Breaking habits for a green world
We separate our waste, take shorter showers and there has been an increase in roof-mounted solar panels. Climate psychologist at TU Delft Gerdien de Vries, sees that in the Netherlands we are trying to put our greenest foot forward. Yet according to her, we find it difficult to live wholly sustainably. “Particularly in the area of sustainable consumerism we have a long way to go. We continue to use unsustainable packaging, our meat consumption has risen once more and we are still happy to book flights to go on holiday. Our choices may sometimes be led by financial considerations, but most of all we find it difficult to break habits."
Reading time: 3 min
Using science to unlock the secrets of cybercrimeWith everyone spending so much time online during the coronavirus crisis, cybercrime has also been on the rise. Criminals are attempting to take advantage of these unsettled times. But not if scientist Rolf van Wegberg and Master's student Jochem van de Laarschot have their way. They are working with the FIOD (Fiscal Information and Investigation Service) to help combat cybercrime.
Reading time: 4 min
Can walking and cycling make us healthy and happy?Do walking and cycling make people healthier, or are healthier people more inclined to travel actively? And how does the coronavirus affect our travel behaviour? These are the kinds of questions that scientist Maarten Kroesen is investigating. In his view, situations are often not as simple as they might seem at first glance. He is nevertheless convinced of one thing: we should be walking and cycling more.
Watching time: 7 min
The voice of SolotvynoFormer salt empire Solotvyno is located in western Ukraine. Today, the area suffers from the effects of salt extraction: an unstable subsurface resulting in massive sinkholes that threaten the life of the community. Two researchers from Delft University of Technology participated in a consortium to develop a disaster risk reduction plan together with the community. With the aim of giving the population a voice and building on a safer future. This short documentary provides insight into the process.
reading time: 4 min
Defossilising chemical industry: from molecule to large-scale system integration90% of raw materials used today in the EU chemical industry are still from fossil origin. The energy transition therefore has far-stretching implications for chemical companies.
reading time: 9 min
Avoiding division in climate adaptationThe government has growing expectations of citizens when it comes to climate adaptation, but not every citizen or neighbourhood is able to live up to these expectations. Neelke Doorn, Professor of Ethics of Water Engineering, is studying ways of avoiding social divides between neighbourhoods.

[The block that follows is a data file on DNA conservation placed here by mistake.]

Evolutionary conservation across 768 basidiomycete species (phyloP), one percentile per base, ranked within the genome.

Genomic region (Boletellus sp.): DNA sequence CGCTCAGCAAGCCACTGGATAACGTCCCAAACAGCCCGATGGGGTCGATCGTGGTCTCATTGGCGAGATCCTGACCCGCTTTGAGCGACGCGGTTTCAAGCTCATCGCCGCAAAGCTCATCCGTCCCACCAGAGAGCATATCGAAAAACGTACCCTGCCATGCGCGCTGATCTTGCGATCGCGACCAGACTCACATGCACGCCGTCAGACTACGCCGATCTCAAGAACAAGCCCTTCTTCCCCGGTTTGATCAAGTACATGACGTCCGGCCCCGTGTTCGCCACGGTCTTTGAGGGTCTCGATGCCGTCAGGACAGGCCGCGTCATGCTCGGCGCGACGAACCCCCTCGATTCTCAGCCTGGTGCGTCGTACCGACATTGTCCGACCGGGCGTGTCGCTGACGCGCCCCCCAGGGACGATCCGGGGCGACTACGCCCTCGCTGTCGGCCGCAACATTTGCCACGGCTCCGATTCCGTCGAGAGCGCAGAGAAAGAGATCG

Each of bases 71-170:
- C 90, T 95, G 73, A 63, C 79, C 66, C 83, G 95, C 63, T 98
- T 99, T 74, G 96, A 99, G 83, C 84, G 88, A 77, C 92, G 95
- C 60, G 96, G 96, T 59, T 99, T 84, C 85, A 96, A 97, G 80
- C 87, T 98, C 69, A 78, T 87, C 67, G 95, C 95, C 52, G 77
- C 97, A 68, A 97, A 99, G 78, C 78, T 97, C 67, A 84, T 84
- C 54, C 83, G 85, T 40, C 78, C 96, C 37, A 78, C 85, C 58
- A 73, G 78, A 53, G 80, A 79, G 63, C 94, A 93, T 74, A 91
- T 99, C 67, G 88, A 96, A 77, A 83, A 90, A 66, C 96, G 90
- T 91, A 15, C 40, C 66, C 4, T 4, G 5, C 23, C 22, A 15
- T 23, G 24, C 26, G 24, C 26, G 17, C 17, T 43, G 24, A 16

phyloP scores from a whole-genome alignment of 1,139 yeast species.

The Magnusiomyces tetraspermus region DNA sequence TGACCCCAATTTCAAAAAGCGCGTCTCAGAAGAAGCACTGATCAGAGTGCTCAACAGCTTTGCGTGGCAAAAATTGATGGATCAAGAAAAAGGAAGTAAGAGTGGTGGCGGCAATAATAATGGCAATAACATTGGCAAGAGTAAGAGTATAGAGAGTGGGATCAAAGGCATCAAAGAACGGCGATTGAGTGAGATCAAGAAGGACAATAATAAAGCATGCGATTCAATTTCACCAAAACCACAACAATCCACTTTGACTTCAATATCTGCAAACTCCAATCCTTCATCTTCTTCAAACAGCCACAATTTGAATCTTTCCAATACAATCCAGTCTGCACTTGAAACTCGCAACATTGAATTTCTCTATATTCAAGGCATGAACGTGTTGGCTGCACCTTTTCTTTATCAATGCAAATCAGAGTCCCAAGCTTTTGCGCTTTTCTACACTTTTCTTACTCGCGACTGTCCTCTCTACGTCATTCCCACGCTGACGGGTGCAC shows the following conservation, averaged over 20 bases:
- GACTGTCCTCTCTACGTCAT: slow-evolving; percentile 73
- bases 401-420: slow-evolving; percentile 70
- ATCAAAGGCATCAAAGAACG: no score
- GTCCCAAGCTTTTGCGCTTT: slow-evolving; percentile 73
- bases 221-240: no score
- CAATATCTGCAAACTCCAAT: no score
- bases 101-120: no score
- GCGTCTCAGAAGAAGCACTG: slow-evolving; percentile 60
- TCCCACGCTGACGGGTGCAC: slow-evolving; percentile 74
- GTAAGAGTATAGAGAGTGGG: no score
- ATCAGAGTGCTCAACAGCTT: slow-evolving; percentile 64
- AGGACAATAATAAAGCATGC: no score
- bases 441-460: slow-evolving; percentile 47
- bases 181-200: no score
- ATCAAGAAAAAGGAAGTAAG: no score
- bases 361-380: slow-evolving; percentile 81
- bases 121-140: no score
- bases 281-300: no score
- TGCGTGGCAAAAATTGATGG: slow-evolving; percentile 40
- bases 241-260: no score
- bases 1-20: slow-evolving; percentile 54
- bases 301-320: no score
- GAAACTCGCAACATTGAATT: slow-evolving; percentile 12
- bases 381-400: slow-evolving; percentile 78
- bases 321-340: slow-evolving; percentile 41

reading time: 6 min
Dialogue with residents creates a pleasant living environmentWhen residents feel connected with their neighbourhood, they feel more responsible for creating a pleasant atmosphere. But how do people connect with their living environment and how can you support that process? This is what Geertje Slingerland researching: "I find it fascinating how people live together in the city and would like to establish a dialogue between policy makers and residents in order to create a pleasant living environment."
reading time: 8 min
Designing for darknessDays are short in December and January, but this does not mean darkness sets in early in the Netherlands. On cloudy nights, light pollution turns the night sky of Delft a bright orange. Let’s start designing for darkness, Dr Taylor Stone proposes in his research.
reading time: 6 min
The hydrogen car as a crucial link in a sustainable energy systemConventional cars that run on fossil fuels no longer meet today’s needs, certainly not in view of the Dutch government’s target of being CO₂ neutral by 2050. A combination of hydrogen cars and battery electric vehicles, are the way forward as stated by the TPM researcher Samira Farahani. She and other researchers at TU Delft are working on Professor Ad van Wijk’s concept of the 'Car as a power plant' (CaPP). In this concept, hydrogen cars will act as power sources in a sustainable energy system in which electricity from renewable energy sources such as wind and solar power is converted into hydrogen.
reading time: 4 min
The responsibility gap with self-driving carsWho is responsible when self-driving cars are involved in accidents? Recently a self-driving Volvo in Arizona collided with a pedestrian who did not survive the accident. And in 2016 there was a fatal self-driving Tesla incident. Filippo Santoni de Sio of the TU Delft analyses the ethical issues around self-driving cars.
reading time: min